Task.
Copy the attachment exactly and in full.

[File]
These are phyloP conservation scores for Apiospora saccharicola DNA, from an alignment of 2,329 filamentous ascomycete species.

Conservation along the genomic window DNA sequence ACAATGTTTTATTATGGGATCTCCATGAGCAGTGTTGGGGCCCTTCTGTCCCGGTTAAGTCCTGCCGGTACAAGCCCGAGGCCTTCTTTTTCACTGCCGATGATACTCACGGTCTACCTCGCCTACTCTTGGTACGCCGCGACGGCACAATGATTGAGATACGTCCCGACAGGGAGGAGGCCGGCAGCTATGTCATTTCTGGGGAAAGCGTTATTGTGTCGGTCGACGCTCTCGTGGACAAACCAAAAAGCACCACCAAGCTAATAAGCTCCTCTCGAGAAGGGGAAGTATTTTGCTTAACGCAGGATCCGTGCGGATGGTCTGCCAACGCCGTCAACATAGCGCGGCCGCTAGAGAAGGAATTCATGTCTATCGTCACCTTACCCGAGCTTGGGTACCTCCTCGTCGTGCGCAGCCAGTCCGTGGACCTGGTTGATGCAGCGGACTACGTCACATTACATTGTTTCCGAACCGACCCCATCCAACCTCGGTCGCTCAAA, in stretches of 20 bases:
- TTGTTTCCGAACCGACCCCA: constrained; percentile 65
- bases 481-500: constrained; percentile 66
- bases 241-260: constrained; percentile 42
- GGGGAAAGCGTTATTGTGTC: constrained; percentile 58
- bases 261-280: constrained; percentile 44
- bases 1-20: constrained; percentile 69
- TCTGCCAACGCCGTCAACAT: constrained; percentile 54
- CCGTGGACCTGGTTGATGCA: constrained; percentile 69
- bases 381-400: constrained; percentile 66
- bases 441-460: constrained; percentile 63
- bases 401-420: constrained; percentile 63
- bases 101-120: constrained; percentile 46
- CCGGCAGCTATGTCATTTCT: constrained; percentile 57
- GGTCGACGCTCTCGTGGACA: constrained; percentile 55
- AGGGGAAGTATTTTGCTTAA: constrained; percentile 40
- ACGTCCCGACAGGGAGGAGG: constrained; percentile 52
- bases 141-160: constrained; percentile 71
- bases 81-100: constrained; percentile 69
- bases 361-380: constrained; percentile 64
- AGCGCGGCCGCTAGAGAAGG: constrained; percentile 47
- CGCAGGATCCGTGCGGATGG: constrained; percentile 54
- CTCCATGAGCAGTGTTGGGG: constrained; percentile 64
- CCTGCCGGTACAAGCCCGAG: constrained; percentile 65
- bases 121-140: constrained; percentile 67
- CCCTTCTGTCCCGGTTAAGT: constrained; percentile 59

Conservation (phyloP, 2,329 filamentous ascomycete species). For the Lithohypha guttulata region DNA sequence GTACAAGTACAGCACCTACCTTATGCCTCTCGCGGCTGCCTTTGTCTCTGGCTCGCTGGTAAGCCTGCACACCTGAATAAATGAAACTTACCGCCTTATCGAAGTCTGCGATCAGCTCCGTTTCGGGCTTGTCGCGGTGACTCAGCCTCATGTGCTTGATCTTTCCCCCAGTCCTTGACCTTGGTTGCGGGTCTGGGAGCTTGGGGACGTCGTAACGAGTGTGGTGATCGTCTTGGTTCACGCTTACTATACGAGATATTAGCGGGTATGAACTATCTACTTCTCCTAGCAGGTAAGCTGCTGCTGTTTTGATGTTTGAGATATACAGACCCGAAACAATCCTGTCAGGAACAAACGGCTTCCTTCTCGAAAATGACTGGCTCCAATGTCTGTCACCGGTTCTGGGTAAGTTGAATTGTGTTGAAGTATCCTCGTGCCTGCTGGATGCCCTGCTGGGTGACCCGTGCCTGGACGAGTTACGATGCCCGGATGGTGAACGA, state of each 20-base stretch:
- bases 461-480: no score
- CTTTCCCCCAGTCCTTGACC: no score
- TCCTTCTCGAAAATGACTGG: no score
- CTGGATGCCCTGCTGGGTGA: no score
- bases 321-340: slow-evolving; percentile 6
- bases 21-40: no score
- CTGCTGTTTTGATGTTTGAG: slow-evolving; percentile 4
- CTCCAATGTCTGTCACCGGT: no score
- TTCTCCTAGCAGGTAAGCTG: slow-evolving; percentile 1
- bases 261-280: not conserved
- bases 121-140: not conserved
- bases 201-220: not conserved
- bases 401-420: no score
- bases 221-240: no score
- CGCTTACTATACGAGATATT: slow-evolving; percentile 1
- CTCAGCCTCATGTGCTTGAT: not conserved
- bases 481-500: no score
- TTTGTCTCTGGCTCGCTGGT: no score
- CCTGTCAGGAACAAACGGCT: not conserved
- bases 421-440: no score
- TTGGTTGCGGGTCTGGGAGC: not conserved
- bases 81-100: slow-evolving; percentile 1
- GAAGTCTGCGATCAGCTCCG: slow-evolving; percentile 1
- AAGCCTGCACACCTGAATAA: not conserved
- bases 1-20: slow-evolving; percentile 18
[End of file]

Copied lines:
These are phyloP conservation scores for Apiospora saccharicola DNA, from an alignment of 2,329 filamentous ascomycete species.

Conservation along the genomic window DNA sequence ACAATGTTTTATTATGGGATCTCCATGAGCAGTGTTGGGGCCCTTCTGTCCCGGTTAAGTCCTGCCGGTACAAGCCCGAGGCCTTCTTTTTCACTGCCGATGATACTCACGGTCTACCTCGCCTACTCTTGGTACGCCGCGACGGCACAATGATTGAGATACGTCCCGACAGGGAGGAGGCCGGCAGCTATGTCATTTCTGGGGAAAGCGTTATTGTGTCGGTCGACGCTCTCGTGGACAAACCAAAAAGCACCACCAAGCTAATAAGCTCCTCTCGAGAAGGGGAAGTATTTTGCTTAACGCAGGATCCGTGCGGATGGTCTGCCAACGCCGTCAACATAGCGCGGCCGCTAGAGAAGGAATTCATGTCTATCGTCACCTTACCCGAGCTTGGGTACCTCCTCGTCGTGCGCAGCCAGTCCGTGGACCTGGTTGATGCAGCGGACTACGTCACATTACATTGTTTCCGAACCGACCCCATCCAACCTCGGTCGCTCAAA, in stretches of 20 bases:
- TTGTTTCCGAACCGACCCCA: constrained; percentile 65
- bases 481-500: constrained; percentile 66
- bases 241-260: constrained; percentile 42
- GGGGAAAGCGTTATTGTGTC: constrained; percentile 58
- bases 261-280: constrained; percentile 44
- bases 1-20: constrained; percentile 69
- TCTGCCAACGCCGTCAACAT: constrained; percentile 54
- CCGTGGACCTGGTTGATGCA: constrained; percentile 69
- bases 381-400: constrained; percentile 66
- bases 441-460: constrained; percentile 63
- bases 401-420: constrained; percentile 63
- bases 101-120: constrained; percentile 46
- CCGGCAGCTATGTCATTTCT: constrained; percentile 57
- GGTCGACGCTCTCGTGGACA: constrained; percentile 55
- AGGGGAAGTATTTTGCTTAA: constrained; percentile 40
- ACGTCCCGACAGGGAGGAGG: constrained; percentile 52
- bases 141-160: constrained; percentile 71
- bases 81-100: constrained; percentile 69
- bases 361-380: constrained; percentile 64
- AGCGCGGCCGCTAGAGAAGG: constrained; percentile 47
- CGCAGGATCCGTGCGGATGG: constrained; percentile 54
- CTCCATGAGCAGTGTTGGGG: constrained; percentile 64
- CCTGCCGGTACAAGCCCGAG: constrained; percentile 65
- bases 121-140: constrained; percentile 67
- CCCTTCTGTCCCGGTTAAGT: constrained; percentile 59

Conservation (phyloP, 2,329 filamentous ascomycete species). For the Lithohypha guttulata region DNA sequence GTACAAGTACAGCACCTACCTTATGCCTCTCGCGGCTGCCTTTGTCTCTGGCTCGCTGGTAAGCCTGCACACCTGAATAAATGAAACTTACCGCCTTATCGAAGTCTGCGATCAGCTCCGTTTCGGGCTTGTCGCGGTGACTCAGCCTCATGTGCTTGATCTTTCCCCCAGTCCTTGACCTTGGTTGCGGGTCTGGGAGCTTGGGGACGTCGTAACGAGTGTGGTGATCGTCTTGGTTCACGCTTACTATACGAGATATTAGCGGGTATGAACTATCTACTTCTCCTAGCAGGTAAGCTGCTGCTGTTTTGATGTTTGAGATATACAGACCCGAAACAATCCTGTCAGGAACAAACGGCTTCCTTCTCGAAAATGACTGGCTCCAATGTCTGTCACCGGTTCTGGGTAAGTTGAATTGTGTTGAAGTATCCTCGTGCCTGCTGGATGCCCTGCTGGGTGACCCGTGCCTGGACGAGTTACGATGCCCGGATGGTGAACGA, state of each 20-base stretch:
- bases 461-480: no score
- CTTTCCCCCAGTCCTTGACC: no score
- TCCTTCTCGAAAATGACTGG: no score
- CTGGATGCCCTGCTGGGTGA: no score
- bases 321-340: slow-evolving; percentile 6
- bases 21-40: no score
- CTGCTGTTTTGATGTTTGAG: slow-evolving; percentile 4
- CTCCAATGTCTGTCACCGGT: no score
- TTCTCCTAGCAGGTAAGCTG: slow-evolving; percentile 1
- bases 261-280: not conserved
- bases 121-140: not conserved
- bases 201-220: not conserved
- bases 401-420: no score
- bases 221-240: no score
- CGCTTACTATACGAGATATT: slow-evolving; percentile 1
- CTCAGCCTCATGTGCTTGAT: not conserved
- bases 481-500: no score
- TTTGTCTCTGGCTCGCTGGT: no score
- CCTGTCAGGAACAAACGGCT: not conserved
- bases 421-440: no score
- TTGGTTGCGGGTCTGGGAGC: not conserved
- bases 81-100: slow-evolving; percentile 1
- GAAGTCTGCGATCAGCTCCG: slow-evolving; percentile 1
- AAGCCTGCACACCTGAATAA: not conserved
- bases 1-20: slow-evolving; percentile 18